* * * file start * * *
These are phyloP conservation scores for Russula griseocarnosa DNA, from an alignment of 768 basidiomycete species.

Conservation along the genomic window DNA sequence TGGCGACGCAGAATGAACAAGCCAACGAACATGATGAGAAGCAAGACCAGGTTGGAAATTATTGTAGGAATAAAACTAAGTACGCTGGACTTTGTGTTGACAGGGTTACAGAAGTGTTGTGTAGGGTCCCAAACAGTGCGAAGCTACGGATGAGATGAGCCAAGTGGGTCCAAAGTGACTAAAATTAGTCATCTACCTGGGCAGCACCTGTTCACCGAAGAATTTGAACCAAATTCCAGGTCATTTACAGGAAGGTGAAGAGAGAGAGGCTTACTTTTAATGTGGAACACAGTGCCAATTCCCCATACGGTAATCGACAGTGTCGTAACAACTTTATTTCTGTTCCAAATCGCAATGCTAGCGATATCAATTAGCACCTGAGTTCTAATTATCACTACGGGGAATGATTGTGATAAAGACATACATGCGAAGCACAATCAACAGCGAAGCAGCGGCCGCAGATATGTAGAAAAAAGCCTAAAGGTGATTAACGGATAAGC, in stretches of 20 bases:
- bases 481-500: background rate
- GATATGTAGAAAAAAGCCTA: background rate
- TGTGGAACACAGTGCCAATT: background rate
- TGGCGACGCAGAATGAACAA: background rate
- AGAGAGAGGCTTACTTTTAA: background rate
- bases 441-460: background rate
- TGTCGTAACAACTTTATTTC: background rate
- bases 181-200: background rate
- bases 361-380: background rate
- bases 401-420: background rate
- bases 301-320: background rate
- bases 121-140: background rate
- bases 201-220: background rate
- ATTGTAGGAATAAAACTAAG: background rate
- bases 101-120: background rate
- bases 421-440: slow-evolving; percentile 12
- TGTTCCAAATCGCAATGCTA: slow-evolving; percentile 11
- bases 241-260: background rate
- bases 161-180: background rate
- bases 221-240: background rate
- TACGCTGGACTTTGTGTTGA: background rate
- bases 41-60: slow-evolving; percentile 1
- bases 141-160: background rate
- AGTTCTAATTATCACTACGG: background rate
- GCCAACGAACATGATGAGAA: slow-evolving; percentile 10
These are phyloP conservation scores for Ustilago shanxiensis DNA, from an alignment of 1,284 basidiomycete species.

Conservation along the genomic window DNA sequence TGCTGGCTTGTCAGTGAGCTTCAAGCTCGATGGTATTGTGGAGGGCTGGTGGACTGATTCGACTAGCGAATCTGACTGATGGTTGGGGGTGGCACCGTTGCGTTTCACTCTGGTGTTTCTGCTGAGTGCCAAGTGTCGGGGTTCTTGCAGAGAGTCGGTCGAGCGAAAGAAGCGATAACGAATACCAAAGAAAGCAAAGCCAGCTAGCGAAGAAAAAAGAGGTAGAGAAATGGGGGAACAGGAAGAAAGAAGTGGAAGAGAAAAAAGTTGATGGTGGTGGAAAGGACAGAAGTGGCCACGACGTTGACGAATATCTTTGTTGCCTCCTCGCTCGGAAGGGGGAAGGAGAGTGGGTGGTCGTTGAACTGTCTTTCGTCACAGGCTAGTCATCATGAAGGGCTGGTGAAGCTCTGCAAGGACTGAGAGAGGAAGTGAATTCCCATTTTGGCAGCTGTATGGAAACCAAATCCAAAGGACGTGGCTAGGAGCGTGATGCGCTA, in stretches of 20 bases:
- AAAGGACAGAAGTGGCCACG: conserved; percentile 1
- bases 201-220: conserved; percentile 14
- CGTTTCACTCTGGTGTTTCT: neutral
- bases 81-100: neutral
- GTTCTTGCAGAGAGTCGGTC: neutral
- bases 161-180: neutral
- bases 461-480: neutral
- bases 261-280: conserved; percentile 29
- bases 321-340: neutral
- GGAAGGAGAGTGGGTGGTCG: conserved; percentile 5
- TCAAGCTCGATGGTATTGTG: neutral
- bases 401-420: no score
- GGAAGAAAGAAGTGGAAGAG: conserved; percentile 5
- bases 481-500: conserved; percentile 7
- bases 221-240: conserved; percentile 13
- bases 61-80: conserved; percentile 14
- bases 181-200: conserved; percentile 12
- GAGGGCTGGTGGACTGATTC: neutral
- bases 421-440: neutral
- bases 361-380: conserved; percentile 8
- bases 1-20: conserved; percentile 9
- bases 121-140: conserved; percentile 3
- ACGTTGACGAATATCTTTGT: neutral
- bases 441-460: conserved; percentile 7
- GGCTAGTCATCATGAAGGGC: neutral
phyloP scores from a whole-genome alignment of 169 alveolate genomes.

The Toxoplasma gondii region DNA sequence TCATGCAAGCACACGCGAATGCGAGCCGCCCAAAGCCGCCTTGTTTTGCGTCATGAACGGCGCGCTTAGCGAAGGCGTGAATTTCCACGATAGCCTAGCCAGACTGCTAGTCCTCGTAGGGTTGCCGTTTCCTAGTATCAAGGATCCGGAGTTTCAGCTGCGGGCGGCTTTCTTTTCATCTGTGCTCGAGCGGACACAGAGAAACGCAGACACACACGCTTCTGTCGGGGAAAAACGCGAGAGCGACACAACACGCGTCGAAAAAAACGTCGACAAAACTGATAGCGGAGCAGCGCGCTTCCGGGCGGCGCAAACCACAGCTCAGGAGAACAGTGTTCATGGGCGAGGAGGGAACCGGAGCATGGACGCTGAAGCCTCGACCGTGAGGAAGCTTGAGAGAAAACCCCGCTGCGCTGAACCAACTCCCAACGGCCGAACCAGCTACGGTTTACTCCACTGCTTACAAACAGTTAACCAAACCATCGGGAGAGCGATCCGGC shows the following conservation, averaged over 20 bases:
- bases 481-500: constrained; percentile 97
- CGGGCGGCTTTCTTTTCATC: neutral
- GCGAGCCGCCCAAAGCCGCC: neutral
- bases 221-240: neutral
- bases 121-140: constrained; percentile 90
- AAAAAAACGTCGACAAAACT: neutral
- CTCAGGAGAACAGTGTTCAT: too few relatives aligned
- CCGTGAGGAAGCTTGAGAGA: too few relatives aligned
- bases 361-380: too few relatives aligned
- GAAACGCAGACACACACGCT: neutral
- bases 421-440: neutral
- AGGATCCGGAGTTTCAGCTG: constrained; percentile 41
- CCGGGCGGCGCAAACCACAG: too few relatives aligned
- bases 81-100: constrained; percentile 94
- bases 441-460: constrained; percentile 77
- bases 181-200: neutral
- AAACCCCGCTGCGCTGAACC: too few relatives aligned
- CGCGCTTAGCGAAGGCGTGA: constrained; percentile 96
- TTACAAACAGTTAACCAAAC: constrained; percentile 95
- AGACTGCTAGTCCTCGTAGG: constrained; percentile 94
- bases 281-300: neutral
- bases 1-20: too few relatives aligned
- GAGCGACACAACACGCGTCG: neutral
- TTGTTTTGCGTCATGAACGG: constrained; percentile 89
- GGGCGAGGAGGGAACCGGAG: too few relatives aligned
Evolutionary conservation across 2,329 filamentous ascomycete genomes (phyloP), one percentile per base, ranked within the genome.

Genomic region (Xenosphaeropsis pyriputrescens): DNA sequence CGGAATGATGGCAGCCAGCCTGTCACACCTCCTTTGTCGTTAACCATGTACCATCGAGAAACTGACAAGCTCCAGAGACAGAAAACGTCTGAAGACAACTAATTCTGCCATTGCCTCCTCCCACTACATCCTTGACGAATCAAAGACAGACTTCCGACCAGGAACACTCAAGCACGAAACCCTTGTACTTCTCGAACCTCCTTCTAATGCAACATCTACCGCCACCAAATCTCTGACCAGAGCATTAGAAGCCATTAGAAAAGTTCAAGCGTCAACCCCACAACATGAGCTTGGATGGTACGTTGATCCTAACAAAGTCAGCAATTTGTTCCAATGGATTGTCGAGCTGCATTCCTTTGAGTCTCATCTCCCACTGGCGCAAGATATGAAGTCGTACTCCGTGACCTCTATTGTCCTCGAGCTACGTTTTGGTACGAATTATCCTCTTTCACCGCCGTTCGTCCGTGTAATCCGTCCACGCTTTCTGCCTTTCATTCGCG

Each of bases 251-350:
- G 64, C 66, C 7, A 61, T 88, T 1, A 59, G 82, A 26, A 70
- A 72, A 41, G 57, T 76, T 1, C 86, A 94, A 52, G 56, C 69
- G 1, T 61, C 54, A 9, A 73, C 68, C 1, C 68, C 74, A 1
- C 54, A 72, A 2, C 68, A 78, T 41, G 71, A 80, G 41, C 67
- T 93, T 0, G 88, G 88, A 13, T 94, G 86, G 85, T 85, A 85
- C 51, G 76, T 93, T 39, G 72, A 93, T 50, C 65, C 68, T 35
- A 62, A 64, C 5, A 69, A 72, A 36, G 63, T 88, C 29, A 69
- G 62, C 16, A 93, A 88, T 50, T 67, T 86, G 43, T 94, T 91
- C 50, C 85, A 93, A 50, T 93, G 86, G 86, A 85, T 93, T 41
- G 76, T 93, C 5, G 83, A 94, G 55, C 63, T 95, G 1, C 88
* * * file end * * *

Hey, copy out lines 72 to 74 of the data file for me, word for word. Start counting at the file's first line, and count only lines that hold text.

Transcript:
- bases 181-200: neutral
- AAACCCCGCTGCGCTGAACC: too few relatives aligned
- CGCGCTTAGCGAAGGCGTGA: constrained; percentile 96